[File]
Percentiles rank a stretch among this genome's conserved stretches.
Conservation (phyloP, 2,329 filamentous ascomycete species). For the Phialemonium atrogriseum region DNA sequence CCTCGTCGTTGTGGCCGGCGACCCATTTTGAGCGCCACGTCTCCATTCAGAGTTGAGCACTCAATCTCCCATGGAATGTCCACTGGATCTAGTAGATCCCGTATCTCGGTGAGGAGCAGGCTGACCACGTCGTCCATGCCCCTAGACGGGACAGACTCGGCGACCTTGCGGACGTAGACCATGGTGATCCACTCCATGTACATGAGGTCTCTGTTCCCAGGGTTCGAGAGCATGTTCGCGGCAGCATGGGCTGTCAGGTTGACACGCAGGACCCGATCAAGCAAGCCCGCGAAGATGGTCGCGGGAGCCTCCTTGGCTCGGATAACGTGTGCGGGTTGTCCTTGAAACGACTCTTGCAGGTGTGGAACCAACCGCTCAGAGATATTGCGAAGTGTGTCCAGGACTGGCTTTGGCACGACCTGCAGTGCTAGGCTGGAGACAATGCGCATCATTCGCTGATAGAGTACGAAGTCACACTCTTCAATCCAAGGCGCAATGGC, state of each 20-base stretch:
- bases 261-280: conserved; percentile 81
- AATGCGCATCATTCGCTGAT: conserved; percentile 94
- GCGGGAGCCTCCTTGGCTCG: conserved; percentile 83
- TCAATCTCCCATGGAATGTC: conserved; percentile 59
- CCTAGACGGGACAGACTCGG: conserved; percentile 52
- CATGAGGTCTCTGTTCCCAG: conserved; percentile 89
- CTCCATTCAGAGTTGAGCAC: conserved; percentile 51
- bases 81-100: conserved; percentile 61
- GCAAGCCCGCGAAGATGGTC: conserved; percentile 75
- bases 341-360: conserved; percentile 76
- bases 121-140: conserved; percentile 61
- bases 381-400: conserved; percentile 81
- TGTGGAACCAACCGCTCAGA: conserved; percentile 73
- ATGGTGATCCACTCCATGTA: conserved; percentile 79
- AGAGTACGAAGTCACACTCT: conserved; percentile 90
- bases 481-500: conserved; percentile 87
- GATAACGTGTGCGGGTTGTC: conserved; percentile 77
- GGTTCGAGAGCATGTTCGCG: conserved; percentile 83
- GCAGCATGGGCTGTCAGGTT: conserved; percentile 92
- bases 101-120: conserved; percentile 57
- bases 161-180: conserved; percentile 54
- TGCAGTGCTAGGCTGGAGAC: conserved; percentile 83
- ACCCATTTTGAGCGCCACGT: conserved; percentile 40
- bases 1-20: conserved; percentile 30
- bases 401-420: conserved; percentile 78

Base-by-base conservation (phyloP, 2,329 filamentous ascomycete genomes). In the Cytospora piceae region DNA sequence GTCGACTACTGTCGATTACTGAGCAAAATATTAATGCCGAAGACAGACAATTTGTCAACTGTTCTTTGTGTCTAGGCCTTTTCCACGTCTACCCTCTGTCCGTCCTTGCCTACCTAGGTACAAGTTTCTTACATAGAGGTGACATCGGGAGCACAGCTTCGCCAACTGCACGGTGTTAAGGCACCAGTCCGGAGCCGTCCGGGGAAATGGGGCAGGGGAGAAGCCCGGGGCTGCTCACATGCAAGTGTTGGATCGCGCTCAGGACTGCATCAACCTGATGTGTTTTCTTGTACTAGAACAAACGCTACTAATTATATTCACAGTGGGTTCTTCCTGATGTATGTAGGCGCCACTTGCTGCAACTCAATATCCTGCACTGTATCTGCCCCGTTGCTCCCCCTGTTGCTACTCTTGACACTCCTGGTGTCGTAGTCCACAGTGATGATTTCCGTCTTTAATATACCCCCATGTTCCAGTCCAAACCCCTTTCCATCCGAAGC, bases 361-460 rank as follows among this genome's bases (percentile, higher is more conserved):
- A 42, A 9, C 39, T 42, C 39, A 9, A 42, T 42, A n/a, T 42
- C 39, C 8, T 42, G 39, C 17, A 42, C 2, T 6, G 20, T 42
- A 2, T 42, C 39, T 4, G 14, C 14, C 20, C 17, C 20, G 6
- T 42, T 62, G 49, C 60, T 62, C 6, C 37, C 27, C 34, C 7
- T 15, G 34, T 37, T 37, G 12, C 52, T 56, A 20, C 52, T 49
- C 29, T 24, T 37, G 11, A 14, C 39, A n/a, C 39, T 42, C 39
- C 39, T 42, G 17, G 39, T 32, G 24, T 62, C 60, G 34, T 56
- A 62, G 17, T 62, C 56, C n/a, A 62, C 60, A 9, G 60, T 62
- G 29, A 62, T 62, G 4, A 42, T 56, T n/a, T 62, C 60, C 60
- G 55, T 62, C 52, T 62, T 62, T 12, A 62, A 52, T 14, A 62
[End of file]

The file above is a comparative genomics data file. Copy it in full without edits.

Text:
Percentiles rank a stretch among this genome's conserved stretches.
Conservation (phyloP, 2,329 filamentous ascomycete species). For the Phialemonium atrogriseum region DNA sequence CCTCGTCGTTGTGGCCGGCGACCCATTTTGAGCGCCACGTCTCCATTCAGAGTTGAGCACTCAATCTCCCATGGAATGTCCACTGGATCTAGTAGATCCCGTATCTCGGTGAGGAGCAGGCTGACCACGTCGTCCATGCCCCTAGACGGGACAGACTCGGCGACCTTGCGGACGTAGACCATGGTGATCCACTCCATGTACATGAGGTCTCTGTTCCCAGGGTTCGAGAGCATGTTCGCGGCAGCATGGGCTGTCAGGTTGACACGCAGGACCCGATCAAGCAAGCCCGCGAAGATGGTCGCGGGAGCCTCCTTGGCTCGGATAACGTGTGCGGGTTGTCCTTGAAACGACTCTTGCAGGTGTGGAACCAACCGCTCAGAGATATTGCGAAGTGTGTCCAGGACTGGCTTTGGCACGACCTGCAGTGCTAGGCTGGAGACAATGCGCATCATTCGCTGATAGAGTACGAAGTCACACTCTTCAATCCAAGGCGCAATGGC, state of each 20-base stretch:
- bases 261-280: conserved; percentile 81
- AATGCGCATCATTCGCTGAT: conserved; percentile 94
- GCGGGAGCCTCCTTGGCTCG: conserved; percentile 83
- TCAATCTCCCATGGAATGTC: conserved; percentile 59
- CCTAGACGGGACAGACTCGG: conserved; percentile 52
- CATGAGGTCTCTGTTCCCAG: conserved; percentile 89
- CTCCATTCAGAGTTGAGCAC: conserved; percentile 51
- bases 81-100: conserved; percentile 61
- GCAAGCCCGCGAAGATGGTC: conserved; percentile 75
- bases 341-360: conserved; percentile 76
- bases 121-140: conserved; percentile 61
- bases 381-400: conserved; percentile 81
- TGTGGAACCAACCGCTCAGA: conserved; percentile 73
- ATGGTGATCCACTCCATGTA: conserved; percentile 79
- AGAGTACGAAGTCACACTCT: conserved; percentile 90
- bases 481-500: conserved; percentile 87
- GATAACGTGTGCGGGTTGTC: conserved; percentile 77
- GGTTCGAGAGCATGTTCGCG: conserved; percentile 83
- GCAGCATGGGCTGTCAGGTT: conserved; percentile 92
- bases 101-120: conserved; percentile 57
- bases 161-180: conserved; percentile 54
- TGCAGTGCTAGGCTGGAGAC: conserved; percentile 83
- ACCCATTTTGAGCGCCACGT: conserved; percentile 40
- bases 1-20: conserved; percentile 30
- bases 401-420: conserved; percentile 78

Base-by-base conservation (phyloP, 2,329 filamentous ascomycete genomes). In the Cytospora piceae region DNA sequence GTCGACTACTGTCGATTACTGAGCAAAATATTAATGCCGAAGACAGACAATTTGTCAACTGTTCTTTGTGTCTAGGCCTTTTCCACGTCTACCCTCTGTCCGTCCTTGCCTACCTAGGTACAAGTTTCTTACATAGAGGTGACATCGGGAGCACAGCTTCGCCAACTGCACGGTGTTAAGGCACCAGTCCGGAGCCGTCCGGGGAAATGGGGCAGGGGAGAAGCCCGGGGCTGCTCACATGCAAGTGTTGGATCGCGCTCAGGACTGCATCAACCTGATGTGTTTTCTTGTACTAGAACAAACGCTACTAATTATATTCACAGTGGGTTCTTCCTGATGTATGTAGGCGCCACTTGCTGCAACTCAATATCCTGCACTGTATCTGCCCCGTTGCTCCCCCTGTTGCTACTCTTGACACTCCTGGTGTCGTAGTCCACAGTGATGATTTCCGTCTTTAATATACCCCCATGTTCCAGTCCAAACCCCTTTCCATCCGAAGC, bases 361-460 rank as follows among this genome's bases (percentile, higher is more conserved):
- A 42, A 9, C 39, T 42, C 39, A 9, A 42, T 42, A n/a, T 42
- C 39, C 8, T 42, G 39, C 17, A 42, C 2, T 6, G 20, T 42
- A 2, T 42, C 39, T 4, G 14, C 14, C 20, C 17, C 20, G 6
- T 42, T 62, G 49, C 60, T 62, C 6, C 37, C 27, C 34, C 7
- T 15, G 34, T 37, T 37, G 12, C 52, T 56, A 20, C 52, T 49
- C 29, T 24, T 37, G 11, A 14, C 39, A n/a, C 39, T 42, C 39
- C 39, T 42, G 17, G 39, T 32, G 24, T 62, C 60, G 34, T 56
- A 62, G 17, T 62, C 56, C n/a, A 62, C 60, A 9, G 60, T 62
- G 29, A 62, T 62, G 4, A 42, T 56, T n/a, T 62, C 60, C 60
- G 55, T 62, C 52, T 62, T 62, T 12, A 62, A 52, T 14, A 62